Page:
With geometry and suspension layout in a place where most things work pretty well, mountain bike design is seeing smaller improvements rather than leaps (and stumbles) ahead that make a difference on the trail. But eMTBs? They're still the Action Park of bike design. Some brands seem to modify existing platforms to work with a motor and battery, while others have released new bikes that use eMTB-specific suspension layouts with revised motor and battery integration. Not only that, but you can also choose from either a sorta-light eMTB, normal heavy eMTB, or a full-fat version with a whopping 900Wh battery. Our four eMTB test bikes represent the current spectrum of what's possible while giving us a chance to compare how the different approaches to battery-biking perform.
If you were in the market for a new eMTB, would you choose a relatively lightweight, low-powered ride or are you looking for all the juice?
How Do We Choose the Bikes?
And why don't we have more of them? There are no set-in-stone rules, but they should check off a combination of interesting, important, or entirely new, with all nine of these contenders meeting some or all of that criteria. We already know that the bike you wanted to read about isn't here, but the shortage means that it's probably not anywhere else, to be fair.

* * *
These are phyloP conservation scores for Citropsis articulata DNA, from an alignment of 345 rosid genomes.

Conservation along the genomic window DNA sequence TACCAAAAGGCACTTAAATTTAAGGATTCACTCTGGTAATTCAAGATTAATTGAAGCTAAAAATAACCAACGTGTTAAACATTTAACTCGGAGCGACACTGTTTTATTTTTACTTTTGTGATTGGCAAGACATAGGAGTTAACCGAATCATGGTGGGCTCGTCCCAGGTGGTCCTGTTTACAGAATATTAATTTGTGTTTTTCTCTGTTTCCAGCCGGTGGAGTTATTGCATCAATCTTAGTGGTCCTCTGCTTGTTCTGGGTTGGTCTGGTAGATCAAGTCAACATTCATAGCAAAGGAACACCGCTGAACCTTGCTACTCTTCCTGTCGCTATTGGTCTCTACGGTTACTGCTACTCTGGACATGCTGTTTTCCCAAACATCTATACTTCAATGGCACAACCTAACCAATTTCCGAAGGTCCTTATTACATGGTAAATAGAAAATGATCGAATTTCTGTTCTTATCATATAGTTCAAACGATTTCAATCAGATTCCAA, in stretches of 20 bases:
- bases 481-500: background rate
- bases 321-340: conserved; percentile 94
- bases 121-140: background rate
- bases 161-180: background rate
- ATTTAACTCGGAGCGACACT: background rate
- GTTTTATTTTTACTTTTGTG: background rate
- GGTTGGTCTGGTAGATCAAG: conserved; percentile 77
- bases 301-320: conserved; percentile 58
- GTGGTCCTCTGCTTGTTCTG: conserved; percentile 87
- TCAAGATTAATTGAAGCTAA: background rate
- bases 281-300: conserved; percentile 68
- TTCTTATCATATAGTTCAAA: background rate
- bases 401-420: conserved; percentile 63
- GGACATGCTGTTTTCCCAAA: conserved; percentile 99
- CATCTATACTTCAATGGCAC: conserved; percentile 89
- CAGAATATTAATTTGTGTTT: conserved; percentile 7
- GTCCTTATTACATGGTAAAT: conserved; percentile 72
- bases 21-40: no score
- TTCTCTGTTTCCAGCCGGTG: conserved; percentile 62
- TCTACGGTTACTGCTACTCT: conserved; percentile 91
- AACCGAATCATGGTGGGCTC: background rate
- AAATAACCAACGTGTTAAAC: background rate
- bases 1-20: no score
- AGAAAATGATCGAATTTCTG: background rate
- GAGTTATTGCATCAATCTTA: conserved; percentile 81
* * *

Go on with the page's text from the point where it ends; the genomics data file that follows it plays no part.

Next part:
Not only that, but we'd rather get to know our nine bikes real well than have one-day-stands with twenty bikes in the same amount of time.
If this is your first Field Test, there's really just one thing you need to know: this gong show is all about comparing the bikes to each other, and nothing does that better than back-to-back riding. And then some back-to-back-to-back riding, followed by a bit of back-to... Okay, you get the idea. This time around we were at the Sun Peaks Resort, just forty-five minutes outside of Kamloops and home to some of the fastest and best lift-accessed riding in the world. And did I mention a lack of lift lines?
With a chairlift on our doorstep, you can't blame us for not doing a bunch of climbing on the enduro bikes, can you? Besides, we mostly just want to know how the bikes perform when it matters most, so Matt and Henry spent a few weeks swapping bikes to feel out what they like and, more importantly, didn't like.
Do you prefer the feels or the data? Either way, we've got both for you: Matt smashed out timed laps on all the bikes on the same rocky, rough descent, including the ones with motors. In fact, our timed downhill was used as a stage for the Canadian National Enduro Championship, which is about as appropriate as it can get.
Field Testing means many bikes, a ton of riding, a bunch of timing, and of course those matching control tires. The thing is, tires obviously have a massive effect on how a bike performs, but they also wear out, get torn, thrown in the trash, and replaced with some other over-priced tire from your favorite brand. Putting matching tires on all the bikes - Maxxis' DHR2 on the front and a Dissector for the rear, both with sticky rubber and proper casings - means that we can concentrate on how the bike handles and evaluate the suspension performs on equal terms, unsullied by tires that you may or may not run anyway.